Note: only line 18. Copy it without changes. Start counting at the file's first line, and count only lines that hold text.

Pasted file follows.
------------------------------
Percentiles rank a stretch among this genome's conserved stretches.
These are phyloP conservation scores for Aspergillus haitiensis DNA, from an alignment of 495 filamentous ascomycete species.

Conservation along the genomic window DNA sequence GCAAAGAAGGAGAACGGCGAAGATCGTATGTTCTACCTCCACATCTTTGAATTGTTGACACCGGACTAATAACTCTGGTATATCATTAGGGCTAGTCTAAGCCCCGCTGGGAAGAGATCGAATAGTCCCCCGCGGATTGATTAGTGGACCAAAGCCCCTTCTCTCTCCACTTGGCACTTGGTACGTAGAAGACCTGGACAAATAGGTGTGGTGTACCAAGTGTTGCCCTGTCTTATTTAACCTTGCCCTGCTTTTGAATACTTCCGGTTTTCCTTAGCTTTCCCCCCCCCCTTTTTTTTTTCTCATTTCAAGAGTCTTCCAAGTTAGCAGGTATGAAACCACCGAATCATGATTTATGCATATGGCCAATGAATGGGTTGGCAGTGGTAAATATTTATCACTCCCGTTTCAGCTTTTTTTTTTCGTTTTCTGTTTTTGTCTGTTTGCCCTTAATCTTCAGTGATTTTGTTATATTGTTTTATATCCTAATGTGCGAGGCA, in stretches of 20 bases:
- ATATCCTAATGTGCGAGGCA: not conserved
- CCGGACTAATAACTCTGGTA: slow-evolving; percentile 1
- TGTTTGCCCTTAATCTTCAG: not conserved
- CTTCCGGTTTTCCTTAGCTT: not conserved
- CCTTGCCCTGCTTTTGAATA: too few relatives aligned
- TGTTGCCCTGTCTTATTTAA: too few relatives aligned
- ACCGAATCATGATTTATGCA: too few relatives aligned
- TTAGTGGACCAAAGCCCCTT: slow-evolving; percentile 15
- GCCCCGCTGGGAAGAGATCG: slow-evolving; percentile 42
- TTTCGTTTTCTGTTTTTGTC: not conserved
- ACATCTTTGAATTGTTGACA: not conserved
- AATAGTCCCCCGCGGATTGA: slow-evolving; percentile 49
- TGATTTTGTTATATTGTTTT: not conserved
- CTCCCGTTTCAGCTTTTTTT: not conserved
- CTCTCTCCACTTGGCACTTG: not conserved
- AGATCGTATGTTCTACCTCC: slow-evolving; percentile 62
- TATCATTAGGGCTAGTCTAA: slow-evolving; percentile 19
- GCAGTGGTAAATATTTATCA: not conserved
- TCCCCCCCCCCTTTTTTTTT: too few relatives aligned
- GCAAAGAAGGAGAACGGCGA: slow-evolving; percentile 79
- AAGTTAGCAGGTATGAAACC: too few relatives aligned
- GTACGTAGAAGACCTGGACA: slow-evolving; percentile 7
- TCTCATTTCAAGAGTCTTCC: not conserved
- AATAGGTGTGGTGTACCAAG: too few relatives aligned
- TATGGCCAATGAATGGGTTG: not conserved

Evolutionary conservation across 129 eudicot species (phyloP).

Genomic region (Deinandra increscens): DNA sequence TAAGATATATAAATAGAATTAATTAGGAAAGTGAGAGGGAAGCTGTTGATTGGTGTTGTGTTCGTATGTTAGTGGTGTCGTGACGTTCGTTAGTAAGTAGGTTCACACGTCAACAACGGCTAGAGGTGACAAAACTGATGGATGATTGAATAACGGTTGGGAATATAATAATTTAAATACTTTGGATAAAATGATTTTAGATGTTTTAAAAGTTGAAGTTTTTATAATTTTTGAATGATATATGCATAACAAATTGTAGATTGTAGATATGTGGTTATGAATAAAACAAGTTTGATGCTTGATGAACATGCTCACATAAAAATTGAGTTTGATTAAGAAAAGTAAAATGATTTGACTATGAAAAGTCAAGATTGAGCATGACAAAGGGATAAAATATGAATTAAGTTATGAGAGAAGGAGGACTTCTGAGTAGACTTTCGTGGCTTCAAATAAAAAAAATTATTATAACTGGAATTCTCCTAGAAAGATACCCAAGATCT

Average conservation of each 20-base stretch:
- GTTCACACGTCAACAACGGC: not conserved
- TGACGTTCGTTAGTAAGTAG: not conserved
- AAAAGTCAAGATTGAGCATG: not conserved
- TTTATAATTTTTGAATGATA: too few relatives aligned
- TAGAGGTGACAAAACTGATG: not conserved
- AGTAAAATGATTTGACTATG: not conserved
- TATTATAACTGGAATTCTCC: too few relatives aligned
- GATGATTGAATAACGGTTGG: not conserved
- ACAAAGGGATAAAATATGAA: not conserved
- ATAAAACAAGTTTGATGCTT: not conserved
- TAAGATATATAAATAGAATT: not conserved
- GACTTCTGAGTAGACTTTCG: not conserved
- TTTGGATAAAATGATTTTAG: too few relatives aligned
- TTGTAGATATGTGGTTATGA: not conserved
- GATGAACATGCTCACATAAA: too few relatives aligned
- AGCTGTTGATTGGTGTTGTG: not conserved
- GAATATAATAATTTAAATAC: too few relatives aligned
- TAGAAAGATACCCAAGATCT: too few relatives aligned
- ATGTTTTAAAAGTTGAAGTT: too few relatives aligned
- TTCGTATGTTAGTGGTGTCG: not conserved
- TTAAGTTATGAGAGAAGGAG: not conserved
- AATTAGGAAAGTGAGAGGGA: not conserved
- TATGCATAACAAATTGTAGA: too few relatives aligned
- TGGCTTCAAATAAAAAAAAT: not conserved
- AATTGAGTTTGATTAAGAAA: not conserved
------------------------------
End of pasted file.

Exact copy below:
- CTCTCTCCACTTGGCACTTG: not conserved